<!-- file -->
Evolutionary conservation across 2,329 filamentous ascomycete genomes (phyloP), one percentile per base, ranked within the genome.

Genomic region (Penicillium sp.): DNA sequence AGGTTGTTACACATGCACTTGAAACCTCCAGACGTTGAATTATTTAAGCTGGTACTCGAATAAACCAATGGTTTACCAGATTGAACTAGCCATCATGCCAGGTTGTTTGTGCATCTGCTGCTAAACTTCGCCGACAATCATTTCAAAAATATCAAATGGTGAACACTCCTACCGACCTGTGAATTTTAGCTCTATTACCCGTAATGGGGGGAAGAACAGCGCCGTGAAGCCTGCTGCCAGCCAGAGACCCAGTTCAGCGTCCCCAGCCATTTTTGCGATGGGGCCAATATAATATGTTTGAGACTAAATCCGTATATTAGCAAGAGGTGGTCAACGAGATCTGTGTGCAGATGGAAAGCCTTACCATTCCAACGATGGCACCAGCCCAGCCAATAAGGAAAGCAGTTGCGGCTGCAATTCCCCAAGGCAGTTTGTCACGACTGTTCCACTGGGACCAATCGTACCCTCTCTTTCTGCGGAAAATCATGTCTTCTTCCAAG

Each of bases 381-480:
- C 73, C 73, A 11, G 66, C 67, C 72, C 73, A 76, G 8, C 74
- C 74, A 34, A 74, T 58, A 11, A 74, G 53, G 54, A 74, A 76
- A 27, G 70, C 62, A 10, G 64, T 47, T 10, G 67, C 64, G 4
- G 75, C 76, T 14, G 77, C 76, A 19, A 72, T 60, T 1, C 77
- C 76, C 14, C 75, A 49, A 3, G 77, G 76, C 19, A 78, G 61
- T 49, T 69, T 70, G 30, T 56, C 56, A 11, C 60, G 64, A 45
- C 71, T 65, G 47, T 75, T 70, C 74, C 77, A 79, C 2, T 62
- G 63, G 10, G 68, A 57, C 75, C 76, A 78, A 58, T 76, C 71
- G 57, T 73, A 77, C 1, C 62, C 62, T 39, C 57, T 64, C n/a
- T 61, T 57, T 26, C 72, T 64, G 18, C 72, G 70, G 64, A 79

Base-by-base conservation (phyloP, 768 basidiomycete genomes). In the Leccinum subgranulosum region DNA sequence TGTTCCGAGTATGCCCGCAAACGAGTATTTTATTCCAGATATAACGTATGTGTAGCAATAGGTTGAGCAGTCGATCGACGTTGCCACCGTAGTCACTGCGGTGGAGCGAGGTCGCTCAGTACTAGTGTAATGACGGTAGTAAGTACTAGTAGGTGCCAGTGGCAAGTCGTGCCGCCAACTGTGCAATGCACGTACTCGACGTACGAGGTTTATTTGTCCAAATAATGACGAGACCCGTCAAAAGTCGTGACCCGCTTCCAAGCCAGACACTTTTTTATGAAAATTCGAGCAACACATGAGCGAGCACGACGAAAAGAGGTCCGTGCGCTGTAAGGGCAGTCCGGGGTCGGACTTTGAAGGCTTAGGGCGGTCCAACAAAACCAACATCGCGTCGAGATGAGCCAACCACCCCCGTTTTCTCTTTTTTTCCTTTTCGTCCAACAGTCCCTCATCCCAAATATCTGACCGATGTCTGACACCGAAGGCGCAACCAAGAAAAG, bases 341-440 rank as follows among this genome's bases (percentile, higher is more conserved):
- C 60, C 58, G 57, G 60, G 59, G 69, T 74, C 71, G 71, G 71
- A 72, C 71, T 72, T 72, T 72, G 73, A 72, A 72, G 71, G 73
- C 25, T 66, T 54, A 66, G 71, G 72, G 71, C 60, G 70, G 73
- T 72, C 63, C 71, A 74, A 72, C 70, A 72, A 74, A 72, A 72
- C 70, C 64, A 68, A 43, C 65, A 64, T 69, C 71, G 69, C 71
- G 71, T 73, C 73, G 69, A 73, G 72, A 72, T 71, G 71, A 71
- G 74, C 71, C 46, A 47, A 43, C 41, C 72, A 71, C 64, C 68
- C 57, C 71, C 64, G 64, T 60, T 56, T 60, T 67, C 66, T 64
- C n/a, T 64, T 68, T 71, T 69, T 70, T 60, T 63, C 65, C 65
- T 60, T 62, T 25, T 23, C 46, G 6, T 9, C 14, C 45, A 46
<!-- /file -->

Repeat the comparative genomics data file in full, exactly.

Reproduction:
Evolutionary conservation across 2,329 filamentous ascomycete genomes (phyloP), one percentile per base, ranked within the genome.

Genomic region (Penicillium sp.): DNA sequence AGGTTGTTACACATGCACTTGAAACCTCCAGACGTTGAATTATTTAAGCTGGTACTCGAATAAACCAATGGTTTACCAGATTGAACTAGCCATCATGCCAGGTTGTTTGTGCATCTGCTGCTAAACTTCGCCGACAATCATTTCAAAAATATCAAATGGTGAACACTCCTACCGACCTGTGAATTTTAGCTCTATTACCCGTAATGGGGGGAAGAACAGCGCCGTGAAGCCTGCTGCCAGCCAGAGACCCAGTTCAGCGTCCCCAGCCATTTTTGCGATGGGGCCAATATAATATGTTTGAGACTAAATCCGTATATTAGCAAGAGGTGGTCAACGAGATCTGTGTGCAGATGGAAAGCCTTACCATTCCAACGATGGCACCAGCCCAGCCAATAAGGAAAGCAGTTGCGGCTGCAATTCCCCAAGGCAGTTTGTCACGACTGTTCCACTGGGACCAATCGTACCCTCTCTTTCTGCGGAAAATCATGTCTTCTTCCAAG

Each of bases 381-480:
- C 73, C 73, A 11, G 66, C 67, C 72, C 73, A 76, G 8, C 74
- C 74, A 34, A 74, T 58, A 11, A 74, G 53, G 54, A 74, A 76
- A 27, G 70, C 62, A 10, G 64, T 47, T 10, G 67, C 64, G 4
- G 75, C 76, T 14, G 77, C 76, A 19, A 72, T 60, T 1, C 77
- C 76, C 14, C 75, A 49, A 3, G 77, G 76, C 19, A 78, G 61
- T 49, T 69, T 70, G 30, T 56, C 56, A 11, C 60, G 64, A 45
- C 71, T 65, G 47, T 75, T 70, C 74, C 77, A 79, C 2, T 62
- G 63, G 10, G 68, A 57, C 75, C 76, A 78, A 58, T 76, C 71
- G 57, T 73, A 77, C 1, C 62, C 62, T 39, C 57, T 64, C n/a
- T 61, T 57, T 26, C 72, T 64, G 18, C 72, G 70, G 64, A 79

Base-by-base conservation (phyloP, 768 basidiomycete genomes). In the Leccinum subgranulosum region DNA sequence TGTTCCGAGTATGCCCGCAAACGAGTATTTTATTCCAGATATAACGTATGTGTAGCAATAGGTTGAGCAGTCGATCGACGTTGCCACCGTAGTCACTGCGGTGGAGCGAGGTCGCTCAGTACTAGTGTAATGACGGTAGTAAGTACTAGTAGGTGCCAGTGGCAAGTCGTGCCGCCAACTGTGCAATGCACGTACTCGACGTACGAGGTTTATTTGTCCAAATAATGACGAGACCCGTCAAAAGTCGTGACCCGCTTCCAAGCCAGACACTTTTTTATGAAAATTCGAGCAACACATGAGCGAGCACGACGAAAAGAGGTCCGTGCGCTGTAAGGGCAGTCCGGGGTCGGACTTTGAAGGCTTAGGGCGGTCCAACAAAACCAACATCGCGTCGAGATGAGCCAACCACCCCCGTTTTCTCTTTTTTTCCTTTTCGTCCAACAGTCCCTCATCCCAAATATCTGACCGATGTCTGACACCGAAGGCGCAACCAAGAAAAG, bases 341-440 rank as follows among this genome's bases (percentile, higher is more conserved):
- C 60, C 58, G 57, G 60, G 59, G 69, T 74, C 71, G 71, G 71
- A 72, C 71, T 72, T 72, T 72, G 73, A 72, A 72, G 71, G 73
- C 25, T 66, T 54, A 66, G 71, G 72, G 71, C 60, G 70, G 73
- T 72, C 63, C 71, A 74, A 72, C 70, A 72, A 74, A 72, A 72
- C 70, C 64, A 68, A 43, C 65, A 64, T 69, C 71, G 69, C 71
- G 71, T 73, C 73, G 69, A 73, G 72, A 72, T 71, G 71, A 71
- G 74, C 71, C 46, A 47, A 43, C 41, C 72, A 71, C 64, C 68
- C 57, C 71, C 64, G 64, T 60, T 56, T 60, T 67, C 66, T 64
- C n/a, T 64, T 68, T 71, T 69, T 70, T 60, T 63, C 65, C 65
- T 60, T 62, T 25, T 23, C 46, G 6, T 9, C 14, C 45, A 46